Icelandic Winter

Iceland's landscape is dramatic no matter the season. This visit to the land of fire and ice occurred in December, where sunlight was available less than 5 hours a day--cloud cover depending. But, when the clouds break, the northern lights dance across the sky providing a very mystical and magical experience!

Reykjavik is a great first stop ahead of any exploration. The city has its own unique charms including rich history and folklore.
Buoakirkja Black Church--One of small hand full of black churches in Iceland, sits amid a lava field along the southern coast line.
An abandoned house along the beach head of Iceland's southern coast.
Farm buildings, holiday cottages, lighthouses, and amazing colorful skies!
In 1973 a United States Navy DC plane ran out of fuel and crashed on the black beach at Sólheimasandur, in the South Coast of Iceland. Fortunately, everyone in that plane survived. Later it turned out that the pilot had simply switched over to the wrong fuel tank. The remains are still on the sand very close to the sea. This is a great spot to catch star trails, the Milky Way and the Northern Lights!
Vestahorn mountains with northern lights

Vestrahorn, on the Stokksnes peninsula in Iceland, has dramatic peaks reaching up to 454 meters (1490 ft). It rises out of a flat, black sand beach and dominates the view whilst a gentle clear lagoon laps at the shore. In the winter, the water turns to ice and provides a nice a reflection.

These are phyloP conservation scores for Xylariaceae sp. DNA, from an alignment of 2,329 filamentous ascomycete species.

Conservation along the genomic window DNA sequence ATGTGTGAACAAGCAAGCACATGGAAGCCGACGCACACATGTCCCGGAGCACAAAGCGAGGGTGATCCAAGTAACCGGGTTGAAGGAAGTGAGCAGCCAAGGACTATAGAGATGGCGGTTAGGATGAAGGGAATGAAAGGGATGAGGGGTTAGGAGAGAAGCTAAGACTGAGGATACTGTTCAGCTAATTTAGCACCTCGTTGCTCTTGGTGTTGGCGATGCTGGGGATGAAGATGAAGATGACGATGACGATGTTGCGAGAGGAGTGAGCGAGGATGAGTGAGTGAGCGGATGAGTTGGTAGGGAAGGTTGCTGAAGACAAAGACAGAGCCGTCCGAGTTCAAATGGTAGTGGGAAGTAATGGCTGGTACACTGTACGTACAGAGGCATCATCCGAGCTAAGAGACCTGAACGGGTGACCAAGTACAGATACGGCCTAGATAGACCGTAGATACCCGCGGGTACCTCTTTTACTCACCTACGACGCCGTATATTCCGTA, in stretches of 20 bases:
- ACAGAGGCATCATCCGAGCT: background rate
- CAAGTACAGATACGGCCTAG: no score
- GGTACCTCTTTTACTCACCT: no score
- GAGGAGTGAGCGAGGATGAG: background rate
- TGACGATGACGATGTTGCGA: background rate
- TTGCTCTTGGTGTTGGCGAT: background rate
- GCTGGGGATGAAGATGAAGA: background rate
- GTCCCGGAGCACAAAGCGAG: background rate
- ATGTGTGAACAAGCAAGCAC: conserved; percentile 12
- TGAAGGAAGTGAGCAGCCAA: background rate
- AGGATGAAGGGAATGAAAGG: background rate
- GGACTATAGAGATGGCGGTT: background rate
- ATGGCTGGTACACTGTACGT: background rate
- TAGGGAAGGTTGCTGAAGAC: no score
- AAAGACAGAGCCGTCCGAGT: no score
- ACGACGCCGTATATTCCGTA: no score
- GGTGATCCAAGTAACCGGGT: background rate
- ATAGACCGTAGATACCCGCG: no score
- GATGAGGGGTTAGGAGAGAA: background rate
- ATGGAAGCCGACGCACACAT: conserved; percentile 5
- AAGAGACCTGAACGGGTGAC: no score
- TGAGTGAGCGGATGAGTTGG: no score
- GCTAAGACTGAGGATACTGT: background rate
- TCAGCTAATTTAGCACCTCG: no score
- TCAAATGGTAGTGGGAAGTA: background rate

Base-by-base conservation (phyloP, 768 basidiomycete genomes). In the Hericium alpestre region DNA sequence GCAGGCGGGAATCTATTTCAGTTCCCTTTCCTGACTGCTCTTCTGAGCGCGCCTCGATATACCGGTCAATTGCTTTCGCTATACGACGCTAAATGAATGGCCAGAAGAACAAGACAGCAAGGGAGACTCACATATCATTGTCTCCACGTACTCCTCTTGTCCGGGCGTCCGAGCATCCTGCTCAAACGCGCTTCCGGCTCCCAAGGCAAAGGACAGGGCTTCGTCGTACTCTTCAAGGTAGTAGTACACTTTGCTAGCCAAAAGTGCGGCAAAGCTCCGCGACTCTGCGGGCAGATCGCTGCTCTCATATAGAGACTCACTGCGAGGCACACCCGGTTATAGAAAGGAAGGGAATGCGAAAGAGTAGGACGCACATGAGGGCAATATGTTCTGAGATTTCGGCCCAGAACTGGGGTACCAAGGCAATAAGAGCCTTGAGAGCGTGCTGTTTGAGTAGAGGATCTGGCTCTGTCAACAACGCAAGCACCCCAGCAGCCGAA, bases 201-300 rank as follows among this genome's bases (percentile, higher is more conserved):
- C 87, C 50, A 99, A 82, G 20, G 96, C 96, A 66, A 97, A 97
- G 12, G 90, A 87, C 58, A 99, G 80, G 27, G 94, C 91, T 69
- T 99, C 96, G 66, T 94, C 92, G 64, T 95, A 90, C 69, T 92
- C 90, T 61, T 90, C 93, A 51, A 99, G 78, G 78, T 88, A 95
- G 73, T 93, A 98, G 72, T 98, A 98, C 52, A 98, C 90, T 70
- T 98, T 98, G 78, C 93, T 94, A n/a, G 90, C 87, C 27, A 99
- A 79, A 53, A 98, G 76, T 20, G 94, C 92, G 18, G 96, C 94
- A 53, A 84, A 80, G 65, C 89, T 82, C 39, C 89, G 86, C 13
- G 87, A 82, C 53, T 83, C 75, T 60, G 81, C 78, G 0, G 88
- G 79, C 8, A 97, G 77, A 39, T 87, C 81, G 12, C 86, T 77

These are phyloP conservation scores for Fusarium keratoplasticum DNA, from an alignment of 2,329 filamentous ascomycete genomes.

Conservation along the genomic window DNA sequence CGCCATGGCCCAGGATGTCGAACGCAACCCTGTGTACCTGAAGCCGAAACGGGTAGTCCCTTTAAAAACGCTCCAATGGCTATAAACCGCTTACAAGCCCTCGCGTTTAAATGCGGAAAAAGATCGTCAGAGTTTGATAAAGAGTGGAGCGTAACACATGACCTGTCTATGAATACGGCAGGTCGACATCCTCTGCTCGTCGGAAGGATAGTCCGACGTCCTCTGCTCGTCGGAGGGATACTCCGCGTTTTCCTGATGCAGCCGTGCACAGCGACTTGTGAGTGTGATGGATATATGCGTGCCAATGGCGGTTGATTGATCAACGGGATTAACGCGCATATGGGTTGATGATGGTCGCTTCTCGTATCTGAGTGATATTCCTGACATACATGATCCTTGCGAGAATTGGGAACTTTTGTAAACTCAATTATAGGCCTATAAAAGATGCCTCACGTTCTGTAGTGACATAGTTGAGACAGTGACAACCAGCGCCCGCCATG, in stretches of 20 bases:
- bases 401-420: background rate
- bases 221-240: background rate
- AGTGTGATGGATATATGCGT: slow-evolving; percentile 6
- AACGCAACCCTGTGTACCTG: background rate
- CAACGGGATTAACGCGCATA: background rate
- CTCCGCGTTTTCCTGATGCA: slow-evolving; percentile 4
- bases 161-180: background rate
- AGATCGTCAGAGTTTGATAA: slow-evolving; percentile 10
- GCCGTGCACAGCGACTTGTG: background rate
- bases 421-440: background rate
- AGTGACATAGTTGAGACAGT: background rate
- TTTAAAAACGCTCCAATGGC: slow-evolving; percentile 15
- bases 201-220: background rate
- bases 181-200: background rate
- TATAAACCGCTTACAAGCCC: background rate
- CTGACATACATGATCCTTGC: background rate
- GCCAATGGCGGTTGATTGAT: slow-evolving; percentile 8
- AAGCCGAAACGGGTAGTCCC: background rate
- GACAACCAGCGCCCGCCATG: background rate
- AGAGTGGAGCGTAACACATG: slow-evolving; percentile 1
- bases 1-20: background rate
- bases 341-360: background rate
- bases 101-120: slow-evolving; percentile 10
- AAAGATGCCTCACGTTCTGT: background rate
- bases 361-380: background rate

Skógafoss, one of Iceland’s biggest and most beautiful waterfalls with an with a 197 foot drop; a close-up of a large tree trunk; sunrise from the hillside overlooking White Church, and a furry friend at the cafe at Vesterhorn.

To say Iceland has glaciers is a major understatement. From a miles-wide moving glacier and massive icebergs floating by, to crystal clear chunks washing up on Black Diamond Beach--there is enough ice here to meet everyone's fancy!

The "Magnificent Seven" of Icelandic horses....
A visit to Iceland is not complete without a few shots of Icelandic horses! The Icelandic horse is a unique breed of smallish horses that came to Iceland with the first settlers from Norway 1100 years ago.
Everything in Iceland is majestic. If you can brave the bitter cold, seemingly endless darkness, and bone-cutting wind of the Icelandic winter, you will be rewarded with a new respect for nature and for the amazing people who call Iceland home.
Created By
Cindy Eccles


All images by CA Eccles, Earth-Life Studios

Report Abuse

If you feel that this video content violates the Adobe Terms of Use, you may report this content by filling out this quick form.

To report a copyright violation, please follow the DMCA section in the Terms of Use.